Episode Spotlight: Dr. Winchester and Mr. Hyde

11 Comments

Every Monday, I spotlight a random episode of M*A*S*H, providing a brief review and asking readers to offer their thoughts.

“Dr. Winchester and Mr. Hyde” (#143, 06×23)
Originally Broadcast: Tuesday, February 27th, 1978
Written by Ken Levine & David Isaacs and Dennis Koenig
Directed by Charles Dubin

Capsule Summary: Charles starts popping pills and Radar trains his mouse for an important race.

It’s hard not to think of “Dr. Winchester and Mr. Hyde” as a Very Special episode of M*A*S*H about the dangers of drugs and the perils of racing rodents. It’s too bad because Charles-on-amphetamines is actually an interesting story line, just not one that worked well within the confines of a weekly sitcom.

Is it believable that Charles would take amphetamines? I’m not sure. I can almost believe that he would feel the need to do something to maintain his supposed superiority over everyone else at the 4077th. And I can totally believe that he would assume he was intelligent enough to handle medicating himself. But would he actually go through with it? Especially after just having explained the dangers to Klinger?

Having never been under the influence of amphetamines I don’t know how realistic it is that Charles would get so worked up about the mouse race that he would feel the need to drug Daisy. Regular Charles probably wouldn’t have gotten involved in mouse racing unless he had some sort of guarantee that he would win a bundle, so maybe it makes sense.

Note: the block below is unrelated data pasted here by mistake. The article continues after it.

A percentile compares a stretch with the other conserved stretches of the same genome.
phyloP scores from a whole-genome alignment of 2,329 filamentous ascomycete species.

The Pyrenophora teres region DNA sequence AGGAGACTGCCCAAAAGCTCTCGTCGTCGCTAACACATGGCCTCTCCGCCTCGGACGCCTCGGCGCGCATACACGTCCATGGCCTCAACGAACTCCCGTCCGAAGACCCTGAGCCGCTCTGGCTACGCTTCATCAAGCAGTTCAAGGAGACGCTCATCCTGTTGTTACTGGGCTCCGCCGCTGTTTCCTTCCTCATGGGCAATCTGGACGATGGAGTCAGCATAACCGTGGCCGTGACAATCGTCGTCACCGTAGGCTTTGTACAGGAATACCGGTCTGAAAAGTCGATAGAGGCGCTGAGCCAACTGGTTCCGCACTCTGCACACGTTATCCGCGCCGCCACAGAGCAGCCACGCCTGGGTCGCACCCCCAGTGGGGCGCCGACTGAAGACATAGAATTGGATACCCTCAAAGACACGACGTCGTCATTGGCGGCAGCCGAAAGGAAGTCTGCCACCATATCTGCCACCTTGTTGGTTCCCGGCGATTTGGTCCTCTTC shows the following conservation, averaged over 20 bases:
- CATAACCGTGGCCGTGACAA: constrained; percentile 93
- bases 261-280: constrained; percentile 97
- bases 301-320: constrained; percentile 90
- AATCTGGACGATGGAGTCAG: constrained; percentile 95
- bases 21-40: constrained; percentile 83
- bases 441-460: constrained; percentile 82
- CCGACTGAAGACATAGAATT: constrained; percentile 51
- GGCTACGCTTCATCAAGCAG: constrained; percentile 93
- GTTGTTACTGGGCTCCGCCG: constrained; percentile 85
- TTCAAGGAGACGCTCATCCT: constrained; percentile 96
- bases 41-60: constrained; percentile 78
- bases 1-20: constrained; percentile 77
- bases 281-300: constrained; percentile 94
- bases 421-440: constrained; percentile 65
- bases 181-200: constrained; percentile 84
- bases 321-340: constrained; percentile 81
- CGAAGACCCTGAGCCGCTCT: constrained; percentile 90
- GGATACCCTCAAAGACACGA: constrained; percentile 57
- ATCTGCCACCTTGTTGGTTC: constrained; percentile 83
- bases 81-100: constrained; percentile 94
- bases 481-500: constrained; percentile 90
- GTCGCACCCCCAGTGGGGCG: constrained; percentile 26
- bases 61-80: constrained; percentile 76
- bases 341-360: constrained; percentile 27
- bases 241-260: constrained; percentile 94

I don’t like how this episode ends. Are we supposed to think that the entire camp knows that Charles took amphetamines? Only Hawkeye and B.J. knew for sure. Others probably noticed his behavior but it could have been explained away. Yes, Charles was ashamed of his behavior while dealing with the negative side effects of “bennies” but if nobody else knew would he really spend three days not talking to anyone? Maybe it took that long for him to recover.

Charles needs to throw up.

This was the second episode to reference Robert Louis Stevenson’s Strange Case of Dr Jekyll and Mr Hyde. The first was “Dr. Pierce and Mr. Hyde” in Season 2.

One of the Marines says “The D.I. would use you for chewing tobacco.” Does anybody know what D.I. means?

Later, when Sergeant Solita shows up, he says “Hey, you LODOs, how ya doin’?” One possible meaning of the acronym LODO is “Left-Out and Drop-Out” which apparently has some military application.

This episode includes not one but two additions to the convoluted M*A*S*H timeline. One of the Marines is reading Catcher in the Rye, which was published in July 1951, so this episode must take place after that. We also know that it is four months before Valentine’s Day because Colonel Potter is sending a birthday card to his younger sister Madge who will be turning 50 on Valentine’s Day.

Charles tells Potter and Father Mulcahy that his little sister Honoria ran off and married a farmer. She later left him–so the family ostracized her–and went to live with a shoe clerk. In Season 8’s “Bottle Fatigue,” however, Charles gets very upset when Honoria announces she is engaged, presumably for the first time, to an Italian.